Song of Solomon
A Separate Identity: Song of Solomon as Black Literature College
One ever feels his twoness, -- an American, a Negro: two souls, two thoughts two unreconciled strivings; two warring ideals in one dark body, whose dogged strength alone keeps it from being torn asunder. The history of the American Negro is the history of this strife -- this longing to attain self-conscious manhood, to merge his double self into a better and truer self. In this merging he wishes neither of the older selves to be lost... He simply wishes to make it possible for a man to be both a Negro and an American.
--W.E.B. Du Bois, The Souls of Black Folk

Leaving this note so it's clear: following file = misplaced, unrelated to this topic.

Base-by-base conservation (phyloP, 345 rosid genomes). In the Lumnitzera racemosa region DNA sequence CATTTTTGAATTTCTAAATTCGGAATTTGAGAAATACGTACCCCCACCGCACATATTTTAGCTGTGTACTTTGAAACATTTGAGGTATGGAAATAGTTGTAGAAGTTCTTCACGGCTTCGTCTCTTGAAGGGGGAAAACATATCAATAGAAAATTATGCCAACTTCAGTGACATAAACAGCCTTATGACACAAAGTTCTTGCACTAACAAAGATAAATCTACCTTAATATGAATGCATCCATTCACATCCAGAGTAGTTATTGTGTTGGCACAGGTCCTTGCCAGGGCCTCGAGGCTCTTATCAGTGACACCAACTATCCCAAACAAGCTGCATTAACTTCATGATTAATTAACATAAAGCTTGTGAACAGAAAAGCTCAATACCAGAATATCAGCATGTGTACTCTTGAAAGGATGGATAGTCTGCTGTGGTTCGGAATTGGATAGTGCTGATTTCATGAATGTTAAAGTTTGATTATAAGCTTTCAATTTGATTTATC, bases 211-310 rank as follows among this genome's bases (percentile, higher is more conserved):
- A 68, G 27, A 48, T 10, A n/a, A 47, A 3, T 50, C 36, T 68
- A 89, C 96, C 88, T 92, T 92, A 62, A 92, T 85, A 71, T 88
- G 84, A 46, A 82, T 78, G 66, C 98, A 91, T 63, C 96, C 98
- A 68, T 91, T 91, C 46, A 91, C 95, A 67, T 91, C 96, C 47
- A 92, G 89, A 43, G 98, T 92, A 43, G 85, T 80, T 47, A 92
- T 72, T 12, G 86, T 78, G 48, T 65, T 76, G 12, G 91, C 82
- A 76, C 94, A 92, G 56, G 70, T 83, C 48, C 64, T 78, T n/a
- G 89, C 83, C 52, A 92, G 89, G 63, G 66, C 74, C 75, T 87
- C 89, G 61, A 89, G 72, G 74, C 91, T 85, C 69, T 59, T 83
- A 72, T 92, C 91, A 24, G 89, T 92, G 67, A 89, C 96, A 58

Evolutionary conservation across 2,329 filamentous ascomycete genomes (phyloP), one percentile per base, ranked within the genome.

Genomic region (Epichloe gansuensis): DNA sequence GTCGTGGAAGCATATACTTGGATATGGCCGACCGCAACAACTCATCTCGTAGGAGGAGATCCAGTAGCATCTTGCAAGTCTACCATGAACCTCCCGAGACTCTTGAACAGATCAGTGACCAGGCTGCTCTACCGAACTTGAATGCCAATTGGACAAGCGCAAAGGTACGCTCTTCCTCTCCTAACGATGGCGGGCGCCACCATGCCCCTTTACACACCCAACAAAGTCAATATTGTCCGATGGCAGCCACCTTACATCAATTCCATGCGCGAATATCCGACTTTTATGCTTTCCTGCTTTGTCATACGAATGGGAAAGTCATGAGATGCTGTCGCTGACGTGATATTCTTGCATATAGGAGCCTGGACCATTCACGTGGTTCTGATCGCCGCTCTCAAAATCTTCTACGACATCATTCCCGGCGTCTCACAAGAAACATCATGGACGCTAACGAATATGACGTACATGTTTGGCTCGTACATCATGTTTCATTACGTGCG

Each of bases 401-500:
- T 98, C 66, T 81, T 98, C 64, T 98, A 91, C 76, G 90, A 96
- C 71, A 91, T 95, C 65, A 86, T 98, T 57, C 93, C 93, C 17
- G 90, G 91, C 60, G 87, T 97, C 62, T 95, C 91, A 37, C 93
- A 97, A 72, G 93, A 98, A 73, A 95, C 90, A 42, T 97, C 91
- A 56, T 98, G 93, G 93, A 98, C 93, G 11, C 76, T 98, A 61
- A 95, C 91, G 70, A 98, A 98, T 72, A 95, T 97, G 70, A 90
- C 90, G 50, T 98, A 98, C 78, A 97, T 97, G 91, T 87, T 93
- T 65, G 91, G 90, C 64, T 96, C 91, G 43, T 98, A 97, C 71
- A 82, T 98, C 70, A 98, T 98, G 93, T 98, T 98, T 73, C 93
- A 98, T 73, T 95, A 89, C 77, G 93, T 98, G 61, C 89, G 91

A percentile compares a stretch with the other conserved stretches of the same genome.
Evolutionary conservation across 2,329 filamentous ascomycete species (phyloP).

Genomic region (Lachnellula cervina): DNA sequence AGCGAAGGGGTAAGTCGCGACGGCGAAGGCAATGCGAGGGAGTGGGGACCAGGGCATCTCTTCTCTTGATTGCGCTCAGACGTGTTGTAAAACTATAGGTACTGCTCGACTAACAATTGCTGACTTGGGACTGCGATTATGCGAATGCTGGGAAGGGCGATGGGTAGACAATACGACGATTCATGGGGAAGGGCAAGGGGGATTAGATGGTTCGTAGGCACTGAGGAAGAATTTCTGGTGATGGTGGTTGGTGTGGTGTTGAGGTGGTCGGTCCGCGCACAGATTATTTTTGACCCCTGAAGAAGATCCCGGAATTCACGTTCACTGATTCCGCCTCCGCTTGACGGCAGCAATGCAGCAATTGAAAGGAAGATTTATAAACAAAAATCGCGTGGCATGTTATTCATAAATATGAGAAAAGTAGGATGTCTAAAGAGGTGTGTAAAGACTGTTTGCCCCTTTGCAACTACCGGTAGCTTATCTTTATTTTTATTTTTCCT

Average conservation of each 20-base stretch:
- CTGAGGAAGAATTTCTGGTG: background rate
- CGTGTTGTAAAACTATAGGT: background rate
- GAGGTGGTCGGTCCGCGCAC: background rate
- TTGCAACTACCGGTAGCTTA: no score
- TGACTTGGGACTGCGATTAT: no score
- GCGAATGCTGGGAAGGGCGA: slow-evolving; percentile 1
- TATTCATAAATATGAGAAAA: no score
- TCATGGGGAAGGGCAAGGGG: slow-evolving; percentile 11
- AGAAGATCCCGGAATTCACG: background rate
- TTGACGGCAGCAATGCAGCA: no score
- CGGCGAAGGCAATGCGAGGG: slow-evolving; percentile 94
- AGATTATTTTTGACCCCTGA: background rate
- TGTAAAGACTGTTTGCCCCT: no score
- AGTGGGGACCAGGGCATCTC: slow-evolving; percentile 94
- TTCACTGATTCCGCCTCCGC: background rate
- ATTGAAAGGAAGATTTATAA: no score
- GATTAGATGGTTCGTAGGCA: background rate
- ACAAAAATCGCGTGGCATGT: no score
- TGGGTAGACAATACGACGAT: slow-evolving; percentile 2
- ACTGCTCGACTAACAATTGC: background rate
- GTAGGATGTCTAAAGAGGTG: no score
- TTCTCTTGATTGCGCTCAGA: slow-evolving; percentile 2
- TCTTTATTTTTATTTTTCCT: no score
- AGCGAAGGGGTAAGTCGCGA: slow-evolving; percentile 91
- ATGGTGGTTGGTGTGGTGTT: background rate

This quote from Du Bois describes what he termed “double consciousness,” which is the idea that blacks must understand their own unique American identity by simultaneously seeing themselves in two separate ways: first, as black, with their own unique cultural traditions and history, and second, in the manner that whites would view them. Having to experience life through a split identity produces unique tensions and challenges that must be overcome in order for a black member functioning within the larger, more dominant white society to construct his or her own self-concept. In Toni Morrison’s Song of Solomon, the main male character, Milkman, must come to an understanding of...
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